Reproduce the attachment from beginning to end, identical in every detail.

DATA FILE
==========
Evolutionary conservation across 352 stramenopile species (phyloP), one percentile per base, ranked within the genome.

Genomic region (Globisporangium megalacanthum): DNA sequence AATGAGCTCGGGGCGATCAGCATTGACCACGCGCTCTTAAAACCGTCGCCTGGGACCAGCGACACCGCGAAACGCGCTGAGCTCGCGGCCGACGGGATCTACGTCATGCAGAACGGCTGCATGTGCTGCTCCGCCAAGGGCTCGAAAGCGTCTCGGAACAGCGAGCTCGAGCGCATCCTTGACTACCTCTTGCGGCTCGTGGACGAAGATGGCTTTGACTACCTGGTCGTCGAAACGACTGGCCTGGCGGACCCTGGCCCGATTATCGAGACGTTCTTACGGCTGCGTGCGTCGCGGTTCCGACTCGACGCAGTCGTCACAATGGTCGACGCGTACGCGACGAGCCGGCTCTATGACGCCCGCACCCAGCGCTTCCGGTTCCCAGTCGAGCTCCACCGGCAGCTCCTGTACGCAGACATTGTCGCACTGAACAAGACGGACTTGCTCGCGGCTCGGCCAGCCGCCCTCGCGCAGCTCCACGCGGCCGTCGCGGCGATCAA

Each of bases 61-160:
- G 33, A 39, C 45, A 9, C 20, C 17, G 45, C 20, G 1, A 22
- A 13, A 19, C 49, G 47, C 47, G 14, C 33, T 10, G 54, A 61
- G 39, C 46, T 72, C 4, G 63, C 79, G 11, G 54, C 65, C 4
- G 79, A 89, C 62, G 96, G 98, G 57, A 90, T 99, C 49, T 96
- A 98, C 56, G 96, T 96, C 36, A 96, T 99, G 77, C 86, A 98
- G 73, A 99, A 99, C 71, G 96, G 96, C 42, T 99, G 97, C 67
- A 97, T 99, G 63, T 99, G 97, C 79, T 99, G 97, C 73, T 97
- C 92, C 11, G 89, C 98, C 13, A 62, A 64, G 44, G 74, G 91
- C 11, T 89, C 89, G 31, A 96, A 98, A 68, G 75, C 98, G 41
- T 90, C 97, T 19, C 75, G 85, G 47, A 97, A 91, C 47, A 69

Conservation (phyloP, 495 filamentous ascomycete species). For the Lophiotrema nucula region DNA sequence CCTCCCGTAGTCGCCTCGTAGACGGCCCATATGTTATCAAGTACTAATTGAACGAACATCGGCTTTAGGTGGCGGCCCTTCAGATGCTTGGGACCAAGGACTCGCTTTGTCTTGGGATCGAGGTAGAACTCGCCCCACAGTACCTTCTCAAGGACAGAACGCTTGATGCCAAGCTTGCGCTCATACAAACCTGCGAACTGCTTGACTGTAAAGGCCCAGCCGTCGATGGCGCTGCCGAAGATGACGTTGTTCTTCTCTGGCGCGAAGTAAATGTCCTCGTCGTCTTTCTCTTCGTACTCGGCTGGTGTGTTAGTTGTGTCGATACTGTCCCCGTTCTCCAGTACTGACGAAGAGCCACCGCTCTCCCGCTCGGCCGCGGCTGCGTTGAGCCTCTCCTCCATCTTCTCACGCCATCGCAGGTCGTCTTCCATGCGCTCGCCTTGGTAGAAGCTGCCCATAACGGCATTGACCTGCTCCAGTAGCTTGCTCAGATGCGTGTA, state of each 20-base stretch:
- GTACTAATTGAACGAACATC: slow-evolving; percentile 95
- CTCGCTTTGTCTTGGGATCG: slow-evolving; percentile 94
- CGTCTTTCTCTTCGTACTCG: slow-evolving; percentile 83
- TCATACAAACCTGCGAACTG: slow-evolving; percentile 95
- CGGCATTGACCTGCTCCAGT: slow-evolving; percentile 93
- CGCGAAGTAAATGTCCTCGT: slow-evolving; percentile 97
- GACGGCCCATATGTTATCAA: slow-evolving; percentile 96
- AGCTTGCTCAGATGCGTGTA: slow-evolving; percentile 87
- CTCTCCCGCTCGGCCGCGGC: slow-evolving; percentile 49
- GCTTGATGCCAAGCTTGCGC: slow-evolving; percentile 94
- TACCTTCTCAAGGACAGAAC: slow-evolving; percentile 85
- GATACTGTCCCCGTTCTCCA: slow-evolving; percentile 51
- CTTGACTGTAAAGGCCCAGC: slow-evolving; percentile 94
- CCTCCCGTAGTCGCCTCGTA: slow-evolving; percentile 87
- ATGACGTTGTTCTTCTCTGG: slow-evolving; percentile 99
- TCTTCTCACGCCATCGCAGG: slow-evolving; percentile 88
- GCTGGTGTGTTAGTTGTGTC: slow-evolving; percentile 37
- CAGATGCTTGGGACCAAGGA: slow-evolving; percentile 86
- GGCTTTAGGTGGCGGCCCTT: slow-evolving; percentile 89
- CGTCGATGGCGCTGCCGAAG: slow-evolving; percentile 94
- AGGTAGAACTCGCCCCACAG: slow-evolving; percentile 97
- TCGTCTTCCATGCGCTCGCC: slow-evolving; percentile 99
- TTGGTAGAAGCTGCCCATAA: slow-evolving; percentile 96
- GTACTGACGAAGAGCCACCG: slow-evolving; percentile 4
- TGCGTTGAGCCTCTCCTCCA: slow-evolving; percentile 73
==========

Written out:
Evolutionary conservation across 352 stramenopile species (phyloP), one percentile per base, ranked within the genome.

Genomic region (Globisporangium megalacanthum): DNA sequence AATGAGCTCGGGGCGATCAGCATTGACCACGCGCTCTTAAAACCGTCGCCTGGGACCAGCGACACCGCGAAACGCGCTGAGCTCGCGGCCGACGGGATCTACGTCATGCAGAACGGCTGCATGTGCTGCTCCGCCAAGGGCTCGAAAGCGTCTCGGAACAGCGAGCTCGAGCGCATCCTTGACTACCTCTTGCGGCTCGTGGACGAAGATGGCTTTGACTACCTGGTCGTCGAAACGACTGGCCTGGCGGACCCTGGCCCGATTATCGAGACGTTCTTACGGCTGCGTGCGTCGCGGTTCCGACTCGACGCAGTCGTCACAATGGTCGACGCGTACGCGACGAGCCGGCTCTATGACGCCCGCACCCAGCGCTTCCGGTTCCCAGTCGAGCTCCACCGGCAGCTCCTGTACGCAGACATTGTCGCACTGAACAAGACGGACTTGCTCGCGGCTCGGCCAGCCGCCCTCGCGCAGCTCCACGCGGCCGTCGCGGCGATCAA

Each of bases 61-160:
- G 33, A 39, C 45, A 9, C 20, C 17, G 45, C 20, G 1, A 22
- A 13, A 19, C 49, G 47, C 47, G 14, C 33, T 10, G 54, A 61
- G 39, C 46, T 72, C 4, G 63, C 79, G 11, G 54, C 65, C 4
- G 79, A 89, C 62, G 96, G 98, G 57, A 90, T 99, C 49, T 96
- A 98, C 56, G 96, T 96, C 36, A 96, T 99, G 77, C 86, A 98
- G 73, A 99, A 99, C 71, G 96, G 96, C 42, T 99, G 97, C 67
- A 97, T 99, G 63, T 99, G 97, C 79, T 99, G 97, C 73, T 97
- C 92, C 11, G 89, C 98, C 13, A 62, A 64, G 44, G 74, G 91
- C 11, T 89, C 89, G 31, A 96, A 98, A 68, G 75, C 98, G 41
- T 90, C 97, T 19, C 75, G 85, G 47, A 97, A 91, C 47, A 69

Conservation (phyloP, 495 filamentous ascomycete species). For the Lophiotrema nucula region DNA sequence CCTCCCGTAGTCGCCTCGTAGACGGCCCATATGTTATCAAGTACTAATTGAACGAACATCGGCTTTAGGTGGCGGCCCTTCAGATGCTTGGGACCAAGGACTCGCTTTGTCTTGGGATCGAGGTAGAACTCGCCCCACAGTACCTTCTCAAGGACAGAACGCTTGATGCCAAGCTTGCGCTCATACAAACCTGCGAACTGCTTGACTGTAAAGGCCCAGCCGTCGATGGCGCTGCCGAAGATGACGTTGTTCTTCTCTGGCGCGAAGTAAATGTCCTCGTCGTCTTTCTCTTCGTACTCGGCTGGTGTGTTAGTTGTGTCGATACTGTCCCCGTTCTCCAGTACTGACGAAGAGCCACCGCTCTCCCGCTCGGCCGCGGCTGCGTTGAGCCTCTCCTCCATCTTCTCACGCCATCGCAGGTCGTCTTCCATGCGCTCGCCTTGGTAGAAGCTGCCCATAACGGCATTGACCTGCTCCAGTAGCTTGCTCAGATGCGTGTA, state of each 20-base stretch:
- GTACTAATTGAACGAACATC: slow-evolving; percentile 95
- CTCGCTTTGTCTTGGGATCG: slow-evolving; percentile 94
- CGTCTTTCTCTTCGTACTCG: slow-evolving; percentile 83
- TCATACAAACCTGCGAACTG: slow-evolving; percentile 95
- CGGCATTGACCTGCTCCAGT: slow-evolving; percentile 93
- CGCGAAGTAAATGTCCTCGT: slow-evolving; percentile 97
- GACGGCCCATATGTTATCAA: slow-evolving; percentile 96
- AGCTTGCTCAGATGCGTGTA: slow-evolving; percentile 87
- CTCTCCCGCTCGGCCGCGGC: slow-evolving; percentile 49
- GCTTGATGCCAAGCTTGCGC: slow-evolving; percentile 94
- TACCTTCTCAAGGACAGAAC: slow-evolving; percentile 85
- GATACTGTCCCCGTTCTCCA: slow-evolving; percentile 51
- CTTGACTGTAAAGGCCCAGC: slow-evolving; percentile 94
- CCTCCCGTAGTCGCCTCGTA: slow-evolving; percentile 87
- ATGACGTTGTTCTTCTCTGG: slow-evolving; percentile 99
- TCTTCTCACGCCATCGCAGG: slow-evolving; percentile 88
- GCTGGTGTGTTAGTTGTGTC: slow-evolving; percentile 37
- CAGATGCTTGGGACCAAGGA: slow-evolving; percentile 86
- GGCTTTAGGTGGCGGCCCTT: slow-evolving; percentile 89
- CGTCGATGGCGCTGCCGAAG: slow-evolving; percentile 94
- AGGTAGAACTCGCCCCACAG: slow-evolving; percentile 97
- TCGTCTTCCATGCGCTCGCC: slow-evolving; percentile 99
- TTGGTAGAAGCTGCCCATAA: slow-evolving; percentile 96
- GTACTGACGAAGAGCCACCG: slow-evolving; percentile 4
- TGCGTTGAGCCTCTCCTCCA: slow-evolving; percentile 73